Wednesday, January 24, 2007

A Few F.O.'s by My Students

The snake is actually a finished object from last year's knitting club. It is by a 3rd grader who has continued this year. Her mother comes and helps us almost every week. She helped her daughter with this project only by encouraging her. The whole thing was knit by the child. I don't know about the sewing-up. Pretty impressive for an 8-year old. I'd say its about a meter long. There are increases all along the body. The head includes both increases and decreases.

This wristwarmer in classic girl colors was knitted by a newcomer to knitting club this year, a 4th grader. She is working on a second one. This child does NOT have second-of-the-pair syndrome.

The pieces that follow are also by a 4th grader in this year's club. He learned the knit stitch in one session. He next knit a neck warmer in the round on 16-inch circs. It would have been a hat, but I let him get the knitting twisted when joining. I felt terrible, but he said he liked it as a neck warmer. A polite child. He learned to cast on and off on the neck warmer. So this week he shows me the pieces in the 1st picture below. They match perfectly when stacked one on top of the other. The counts must be identical, but also the stitch gauge and row gauge. This is something I haven't achieved in my own knitting. He wasn't taught how to decrease. He bound off one stitch at the beginning of rows to get the slanted edge. Kinda mind-blowing, especially when I read about people being nervous to try a new technique like circular knitting or like how I am about colorwork. There's more. Look at the next picture.

Look carefully. Two yarns are coming out of the top. Yes indeed. Mosaic knitting or slip stitches or something. "I knitted two colors at once" he says simply. That's when I went for the camera. (I apologize for the fuzzy picture.) The red is a solid, the rest is the same variegated yarn as the two matching pieces. This is so cool.
Here's what's funny. The kids seem to think that anything that's been bound off is a Finished Object whether its function is known or not. Some of them put their heads together when the boy didn't know what the two matching pieces were yet. My favorite suggestion was to sew them together to make a cat saddle. They are just the right size.

Monday, January 22, 2007

Brehley's Grandma's Wrist Warmers

Most of you know that I work at an elementary school. Among our wonderful volunteers is Brehley's Grandma. (That's what we all call her.) She comes like clockwork every Wednesday morning and works with kids in the hall right outside the library where I am. She periodically brings the whole staff candy or baked goods. Last year she brought me great big, round, fat, delicious beets from her garden. I don't have classes on Wednesday morning so we shoot the breeze and tease each other a little bit. She's got diabetes and has to watch her health and her hands are always cold because of circulation problems. I sometimes hang onto them a little bit to try and warm them up. So when I traded for some 50/50 silk/cashmere I knew just what to do.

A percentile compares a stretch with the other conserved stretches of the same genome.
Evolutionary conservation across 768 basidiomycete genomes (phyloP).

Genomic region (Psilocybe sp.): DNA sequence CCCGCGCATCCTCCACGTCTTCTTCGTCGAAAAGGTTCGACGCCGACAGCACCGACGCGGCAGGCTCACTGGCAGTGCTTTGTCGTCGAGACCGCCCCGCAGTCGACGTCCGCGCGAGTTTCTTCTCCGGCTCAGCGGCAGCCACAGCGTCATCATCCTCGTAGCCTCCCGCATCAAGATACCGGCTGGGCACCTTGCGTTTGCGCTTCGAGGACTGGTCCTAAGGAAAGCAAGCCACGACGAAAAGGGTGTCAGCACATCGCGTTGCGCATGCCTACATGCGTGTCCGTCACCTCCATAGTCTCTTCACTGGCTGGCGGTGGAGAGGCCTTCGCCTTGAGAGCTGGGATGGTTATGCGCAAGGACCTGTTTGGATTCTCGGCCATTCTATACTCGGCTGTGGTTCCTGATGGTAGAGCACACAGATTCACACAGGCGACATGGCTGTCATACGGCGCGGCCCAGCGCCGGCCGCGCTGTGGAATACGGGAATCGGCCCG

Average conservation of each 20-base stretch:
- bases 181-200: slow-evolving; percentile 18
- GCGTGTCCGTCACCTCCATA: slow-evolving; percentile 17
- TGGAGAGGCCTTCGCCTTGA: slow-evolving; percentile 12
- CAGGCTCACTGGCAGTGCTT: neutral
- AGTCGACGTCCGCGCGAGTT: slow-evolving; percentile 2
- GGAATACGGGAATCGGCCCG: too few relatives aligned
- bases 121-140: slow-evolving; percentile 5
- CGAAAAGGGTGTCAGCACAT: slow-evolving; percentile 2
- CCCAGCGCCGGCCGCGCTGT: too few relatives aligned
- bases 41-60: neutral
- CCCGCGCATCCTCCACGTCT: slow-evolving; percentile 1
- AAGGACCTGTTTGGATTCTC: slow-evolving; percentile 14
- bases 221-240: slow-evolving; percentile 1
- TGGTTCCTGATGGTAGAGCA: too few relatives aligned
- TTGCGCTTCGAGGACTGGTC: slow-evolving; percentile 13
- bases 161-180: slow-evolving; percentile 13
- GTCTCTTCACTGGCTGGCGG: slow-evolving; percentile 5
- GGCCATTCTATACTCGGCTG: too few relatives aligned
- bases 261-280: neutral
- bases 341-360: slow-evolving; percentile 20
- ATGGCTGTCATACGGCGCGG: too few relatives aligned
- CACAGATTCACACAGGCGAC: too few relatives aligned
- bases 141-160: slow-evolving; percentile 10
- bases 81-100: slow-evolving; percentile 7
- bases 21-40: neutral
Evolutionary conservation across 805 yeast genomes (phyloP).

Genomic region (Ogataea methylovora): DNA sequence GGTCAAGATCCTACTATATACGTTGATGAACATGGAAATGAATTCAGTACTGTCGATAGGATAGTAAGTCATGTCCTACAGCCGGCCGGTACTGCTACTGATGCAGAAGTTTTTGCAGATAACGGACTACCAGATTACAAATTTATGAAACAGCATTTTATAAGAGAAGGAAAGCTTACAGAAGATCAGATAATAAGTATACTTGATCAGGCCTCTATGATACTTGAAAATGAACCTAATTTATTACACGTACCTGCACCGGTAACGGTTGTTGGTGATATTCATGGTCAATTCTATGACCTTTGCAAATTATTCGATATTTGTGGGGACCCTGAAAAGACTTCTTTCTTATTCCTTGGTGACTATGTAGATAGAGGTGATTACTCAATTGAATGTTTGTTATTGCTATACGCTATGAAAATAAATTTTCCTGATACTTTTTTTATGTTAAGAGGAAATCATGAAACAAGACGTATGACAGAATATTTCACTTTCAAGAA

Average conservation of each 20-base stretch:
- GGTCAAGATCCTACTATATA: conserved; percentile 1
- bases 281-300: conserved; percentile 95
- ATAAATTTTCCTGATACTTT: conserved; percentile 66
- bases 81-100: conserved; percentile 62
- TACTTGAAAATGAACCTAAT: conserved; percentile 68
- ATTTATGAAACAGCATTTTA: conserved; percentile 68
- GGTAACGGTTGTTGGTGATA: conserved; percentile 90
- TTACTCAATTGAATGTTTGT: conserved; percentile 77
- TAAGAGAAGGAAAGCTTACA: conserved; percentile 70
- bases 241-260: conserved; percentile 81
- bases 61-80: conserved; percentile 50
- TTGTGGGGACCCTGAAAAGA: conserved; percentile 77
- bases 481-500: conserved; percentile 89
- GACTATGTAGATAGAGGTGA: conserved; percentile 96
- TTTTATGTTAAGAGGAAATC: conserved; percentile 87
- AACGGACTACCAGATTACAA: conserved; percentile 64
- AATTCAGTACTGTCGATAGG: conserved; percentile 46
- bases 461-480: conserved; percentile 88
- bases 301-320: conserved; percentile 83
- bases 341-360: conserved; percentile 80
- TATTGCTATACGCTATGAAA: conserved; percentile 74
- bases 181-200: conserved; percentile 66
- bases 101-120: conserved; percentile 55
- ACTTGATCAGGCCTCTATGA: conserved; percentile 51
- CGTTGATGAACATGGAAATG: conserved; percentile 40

It's not the warmest or the softest yarn, but it's very smooth and non-irritating. Brehley's grandma did let me take pictures of her wearing the wrist warmers, but those photos did not turn out. Here's one done. The other one was completed and does match it. In fact it is the matchiest match I've made of any object ever even though I didn't count rows. I am pleased to report that she wore them all morning. But by lunch was ready to go home and wash them because a kid she was working with kept sneezing all over the place. The yarn label said dry clean, but I told her she could handwash them. Well, if that doesn't work out, I've got more luxury yarn in my stash.
What it is . . . Brehley's Grandma's Wristwarmers
Pattern: None
Yarn: Trilly (50/50 Cashmere/Silk)
Needles: Size 4 Clover Bamboo dpn's
Cast on: 36 stitches
Thumb: Gusset (inc. to 15)

Monday, January 15, 2007

Yay, I Have a Sock Bag!

Isn't it nice? It's the only purse I've actually made out of all those upholstery samples I got a few years ago. I did say "purse," not "sock bag." I am repurposing it. It was just a little bit too deep for a purse and so never quite worked out for me. The idea was to better accomodate my long wallet, but I went too far (as usual). It makes an excellent sock bag.

Let's see what's inside. Oh yes, vintage baby wool. To be specific, it is Art. E.277 Coats & Clarks Red Heart Baby Wool. Net Wt. 1 oz. 3 ply 100% Pure Virgin Wool "Tangleproof" Washable Colors Color 802 Baby Blue Dyelot 748. The quotes on "Tangleproof" aren't mine, though I would have added them anyway because I'm sure I could manage to defeat the tangling defenses Without even trying. Furthermore, I had some similar stuff and it DID felt. So, this may not really be washable. Sometimes "washable" means hand-wash only in luke warm yadda yadda yadda.

There is also a skein of angora. It is 80% Angora 20% Laine Merinos; Laines Fonty Tricotez l'Amour; Depuis 1880; Coeur d'Angora; 100% Francais; 25 g - =/- 108 m; Made in France. I like the "100% Francais" line. This is important people, especially if you are French! It's hairy stuff for sure. Its not as fine as the red angora with which I made bed socks a while back. The hairs are longer and seem a tad coarser. I love Angora. Kathy is to angora as Homer is to donuts. Er,Kathy is to angora as Kathy is to donuts if you must know the truth.

And here is the sock with the 2 yarns stranded together. It's making for a very soft, yet fairly firm fabric. It'll probably be too thick to wear with shoes. The most accurate shade of the green yarn is the picture with both yarns peeking out of the bag.